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The tipping point for mobile wallets in the UK is five years away, says PayPal

According to a new PayPal report called ‘Money: The Digital Tipping Point’, 2016 will be the year when UK shoppers start using their mobile phones in earnest to pay for things on the high street with digital money rather than cash, cheques or cards.

UK mobile retail sales in five years’ time are expected to reach £2.5 billion with over 14 million adults regularly shopping via their mobiles.

Author: The Fonecast
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Credit card processing coming to UK mobile phones next month

We’ve previously reported on Square in the USA and iZettle in Sweden. Now we hear that a similar mobile payment service will appear in the UK within a few weeks.

Payment processing company CreditCall is preparing to launch a mobile payment app that’ll let businesses accept credit and debit card payments on a BlackBerry or Android mobile phone. The service, called CardEase Mobile, is due to launch on 1st December 2011 in partnership with CreditCall’s banking partner.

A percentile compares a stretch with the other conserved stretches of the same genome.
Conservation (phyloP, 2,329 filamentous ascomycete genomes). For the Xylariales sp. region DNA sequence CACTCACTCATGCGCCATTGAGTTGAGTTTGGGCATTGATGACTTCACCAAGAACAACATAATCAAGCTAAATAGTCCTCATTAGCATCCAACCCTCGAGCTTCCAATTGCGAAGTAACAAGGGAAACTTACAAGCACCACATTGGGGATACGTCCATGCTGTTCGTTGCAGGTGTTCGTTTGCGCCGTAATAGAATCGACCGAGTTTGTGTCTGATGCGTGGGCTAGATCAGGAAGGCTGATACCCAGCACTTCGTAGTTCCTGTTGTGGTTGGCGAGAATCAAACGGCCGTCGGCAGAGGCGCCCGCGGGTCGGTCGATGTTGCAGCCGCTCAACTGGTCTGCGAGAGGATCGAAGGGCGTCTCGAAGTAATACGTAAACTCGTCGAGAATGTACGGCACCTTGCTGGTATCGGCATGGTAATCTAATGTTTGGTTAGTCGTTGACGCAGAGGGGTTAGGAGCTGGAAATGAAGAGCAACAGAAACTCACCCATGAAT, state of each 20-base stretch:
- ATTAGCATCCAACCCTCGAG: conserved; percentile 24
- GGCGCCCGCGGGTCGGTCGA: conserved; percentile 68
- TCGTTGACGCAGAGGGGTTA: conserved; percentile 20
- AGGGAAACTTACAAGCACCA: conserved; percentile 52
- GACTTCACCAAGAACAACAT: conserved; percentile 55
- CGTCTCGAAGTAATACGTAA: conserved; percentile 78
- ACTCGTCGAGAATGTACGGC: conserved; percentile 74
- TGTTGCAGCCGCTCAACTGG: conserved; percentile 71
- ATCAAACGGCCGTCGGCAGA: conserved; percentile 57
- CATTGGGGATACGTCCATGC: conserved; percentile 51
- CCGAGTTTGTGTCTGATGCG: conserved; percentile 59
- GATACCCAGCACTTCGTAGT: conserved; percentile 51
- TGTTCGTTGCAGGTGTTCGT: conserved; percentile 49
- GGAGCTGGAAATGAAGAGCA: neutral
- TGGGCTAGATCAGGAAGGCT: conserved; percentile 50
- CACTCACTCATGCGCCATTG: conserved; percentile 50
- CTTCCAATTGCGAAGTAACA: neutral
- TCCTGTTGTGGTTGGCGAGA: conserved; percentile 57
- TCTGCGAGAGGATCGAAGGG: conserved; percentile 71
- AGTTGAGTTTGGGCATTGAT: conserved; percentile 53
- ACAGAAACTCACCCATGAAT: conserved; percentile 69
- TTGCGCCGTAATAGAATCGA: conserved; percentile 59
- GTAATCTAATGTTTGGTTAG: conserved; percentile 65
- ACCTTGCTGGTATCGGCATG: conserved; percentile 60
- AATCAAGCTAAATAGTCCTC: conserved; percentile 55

Author: The Fonecast
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Last week at The Fonecast: 28th November 2011

Mark Bridge writes:

The really big news last week wasn’t good: 17,000 jobs worldwide are being lost at Nokia Siemens Networks (which, incidentally, is a separate company from both Nokia and Siemens). That’s not far short of a quarter of the total workforce. The company is going to focus on mobile network infrastructure and services, with a particular emphasis on mobile broadband, and is likely to sell off other parts of the business.

Author: The Fonecast
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Ofcom reveals customer service satisfaction levels for mobile and fixed-line comms

Ofcom has published new research showing the highest-rated and lowest-rated communications providers for customer service.

It notes that overall satisfaction is higher with mobile (69%) and pay TV (68%) than it is with fixed broadband (58%) and fixed-line (61%) telephone services.

Author: The Fonecast
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Shared data tariffs, bill shock, net neutrality and mobile traffic management

Mark Bridge writes:

Today’s mobile phone customers want more and more mobile data, which is stretching network capacity. In addition, many of those consumers would rather not be committed to a limit; they’d rather have a mobile internet tariff that is (or appears to be) unlimited. This puts even more pressure on mobile networks.

Author: The Fonecast
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